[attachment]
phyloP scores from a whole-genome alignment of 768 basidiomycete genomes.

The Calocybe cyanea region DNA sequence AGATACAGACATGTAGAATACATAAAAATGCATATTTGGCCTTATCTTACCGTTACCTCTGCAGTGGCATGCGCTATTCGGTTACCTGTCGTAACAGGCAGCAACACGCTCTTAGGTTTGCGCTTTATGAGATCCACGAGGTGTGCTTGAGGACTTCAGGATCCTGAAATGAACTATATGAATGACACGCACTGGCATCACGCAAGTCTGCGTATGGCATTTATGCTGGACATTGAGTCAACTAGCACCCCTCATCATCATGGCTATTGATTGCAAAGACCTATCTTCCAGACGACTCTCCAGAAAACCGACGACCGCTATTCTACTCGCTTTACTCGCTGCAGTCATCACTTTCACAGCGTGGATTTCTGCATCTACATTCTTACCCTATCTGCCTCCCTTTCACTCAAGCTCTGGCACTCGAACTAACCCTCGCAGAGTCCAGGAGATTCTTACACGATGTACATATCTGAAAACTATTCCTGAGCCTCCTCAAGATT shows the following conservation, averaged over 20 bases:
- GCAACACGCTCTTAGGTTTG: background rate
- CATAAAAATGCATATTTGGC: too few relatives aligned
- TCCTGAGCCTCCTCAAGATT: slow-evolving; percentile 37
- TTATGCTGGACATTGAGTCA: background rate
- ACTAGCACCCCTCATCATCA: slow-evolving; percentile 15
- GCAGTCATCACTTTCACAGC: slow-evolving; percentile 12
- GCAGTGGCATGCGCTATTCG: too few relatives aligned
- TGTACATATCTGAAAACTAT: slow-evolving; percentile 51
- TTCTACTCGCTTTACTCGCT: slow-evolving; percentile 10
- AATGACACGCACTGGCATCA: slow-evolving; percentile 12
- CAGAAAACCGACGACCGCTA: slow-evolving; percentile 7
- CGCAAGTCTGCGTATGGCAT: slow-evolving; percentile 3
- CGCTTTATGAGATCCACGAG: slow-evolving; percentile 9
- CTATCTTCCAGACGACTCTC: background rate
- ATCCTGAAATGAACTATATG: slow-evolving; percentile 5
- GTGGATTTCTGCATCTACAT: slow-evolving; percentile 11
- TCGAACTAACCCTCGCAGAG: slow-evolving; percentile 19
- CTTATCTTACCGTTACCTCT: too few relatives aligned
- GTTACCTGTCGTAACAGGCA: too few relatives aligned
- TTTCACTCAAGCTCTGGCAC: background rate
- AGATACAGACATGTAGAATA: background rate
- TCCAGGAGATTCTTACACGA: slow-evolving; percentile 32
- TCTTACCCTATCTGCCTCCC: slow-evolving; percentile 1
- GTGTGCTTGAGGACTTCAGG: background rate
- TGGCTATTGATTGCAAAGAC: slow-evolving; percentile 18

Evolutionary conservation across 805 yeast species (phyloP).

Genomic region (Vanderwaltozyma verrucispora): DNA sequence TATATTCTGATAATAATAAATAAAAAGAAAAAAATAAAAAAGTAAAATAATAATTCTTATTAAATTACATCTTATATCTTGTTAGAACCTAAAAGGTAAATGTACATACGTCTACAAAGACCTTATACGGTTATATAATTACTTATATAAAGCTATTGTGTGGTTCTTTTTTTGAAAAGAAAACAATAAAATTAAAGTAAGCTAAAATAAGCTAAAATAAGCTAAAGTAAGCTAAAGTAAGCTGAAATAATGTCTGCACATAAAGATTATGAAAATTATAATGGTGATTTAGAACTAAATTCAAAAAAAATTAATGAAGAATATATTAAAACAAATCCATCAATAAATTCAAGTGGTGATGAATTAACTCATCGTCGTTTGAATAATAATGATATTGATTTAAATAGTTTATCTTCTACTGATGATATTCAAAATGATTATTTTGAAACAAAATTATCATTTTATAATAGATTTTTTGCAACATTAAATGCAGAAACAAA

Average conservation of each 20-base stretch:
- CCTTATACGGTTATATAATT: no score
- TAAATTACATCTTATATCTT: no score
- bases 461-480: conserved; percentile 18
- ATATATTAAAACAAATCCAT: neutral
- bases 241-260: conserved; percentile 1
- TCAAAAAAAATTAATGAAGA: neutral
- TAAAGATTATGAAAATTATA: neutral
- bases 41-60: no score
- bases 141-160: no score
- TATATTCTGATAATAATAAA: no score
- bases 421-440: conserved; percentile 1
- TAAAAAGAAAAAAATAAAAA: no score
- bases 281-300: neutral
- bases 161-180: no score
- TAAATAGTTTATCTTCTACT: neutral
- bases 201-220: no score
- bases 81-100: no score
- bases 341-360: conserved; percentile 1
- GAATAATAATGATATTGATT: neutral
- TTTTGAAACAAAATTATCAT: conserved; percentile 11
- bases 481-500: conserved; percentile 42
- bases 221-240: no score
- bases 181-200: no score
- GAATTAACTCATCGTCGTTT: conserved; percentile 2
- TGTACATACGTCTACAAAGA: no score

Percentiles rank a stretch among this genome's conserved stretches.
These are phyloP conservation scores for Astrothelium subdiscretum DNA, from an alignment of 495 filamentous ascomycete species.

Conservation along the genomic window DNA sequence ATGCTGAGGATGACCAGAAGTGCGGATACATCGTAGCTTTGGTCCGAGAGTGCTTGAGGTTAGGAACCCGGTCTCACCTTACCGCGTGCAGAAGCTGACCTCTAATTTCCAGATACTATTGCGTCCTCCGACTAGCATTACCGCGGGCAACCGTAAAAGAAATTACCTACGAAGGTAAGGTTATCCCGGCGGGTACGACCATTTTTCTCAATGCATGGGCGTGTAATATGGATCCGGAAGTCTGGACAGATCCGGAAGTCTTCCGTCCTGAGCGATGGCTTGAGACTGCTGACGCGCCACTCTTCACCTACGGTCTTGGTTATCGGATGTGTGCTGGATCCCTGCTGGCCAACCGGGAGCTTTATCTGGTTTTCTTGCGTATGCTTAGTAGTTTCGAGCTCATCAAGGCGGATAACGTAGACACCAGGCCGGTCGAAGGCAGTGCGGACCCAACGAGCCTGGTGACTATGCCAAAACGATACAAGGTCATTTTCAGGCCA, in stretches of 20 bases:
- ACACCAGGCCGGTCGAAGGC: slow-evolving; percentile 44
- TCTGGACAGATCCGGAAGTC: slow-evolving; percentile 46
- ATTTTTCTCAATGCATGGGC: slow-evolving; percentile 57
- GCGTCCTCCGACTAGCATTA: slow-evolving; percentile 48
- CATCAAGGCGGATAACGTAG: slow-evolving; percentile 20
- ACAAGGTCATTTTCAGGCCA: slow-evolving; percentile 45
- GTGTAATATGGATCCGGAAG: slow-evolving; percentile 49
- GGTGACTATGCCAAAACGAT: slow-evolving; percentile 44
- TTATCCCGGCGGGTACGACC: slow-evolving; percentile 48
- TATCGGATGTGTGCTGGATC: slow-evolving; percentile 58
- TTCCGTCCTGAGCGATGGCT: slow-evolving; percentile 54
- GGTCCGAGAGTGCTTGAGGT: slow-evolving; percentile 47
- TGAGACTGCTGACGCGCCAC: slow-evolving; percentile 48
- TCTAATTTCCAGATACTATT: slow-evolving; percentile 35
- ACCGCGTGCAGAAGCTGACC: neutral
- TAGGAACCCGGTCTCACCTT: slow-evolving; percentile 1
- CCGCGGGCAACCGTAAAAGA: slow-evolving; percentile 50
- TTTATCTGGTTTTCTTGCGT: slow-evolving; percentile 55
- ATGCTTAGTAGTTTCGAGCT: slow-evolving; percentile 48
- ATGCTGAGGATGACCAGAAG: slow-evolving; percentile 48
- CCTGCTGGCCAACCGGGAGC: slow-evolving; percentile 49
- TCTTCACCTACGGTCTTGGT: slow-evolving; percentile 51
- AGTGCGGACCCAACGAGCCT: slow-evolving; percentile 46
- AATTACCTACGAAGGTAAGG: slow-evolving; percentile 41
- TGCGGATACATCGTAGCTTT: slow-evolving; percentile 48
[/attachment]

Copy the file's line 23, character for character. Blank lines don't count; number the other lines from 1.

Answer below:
- AGATACAGACATGTAGAATA: background rate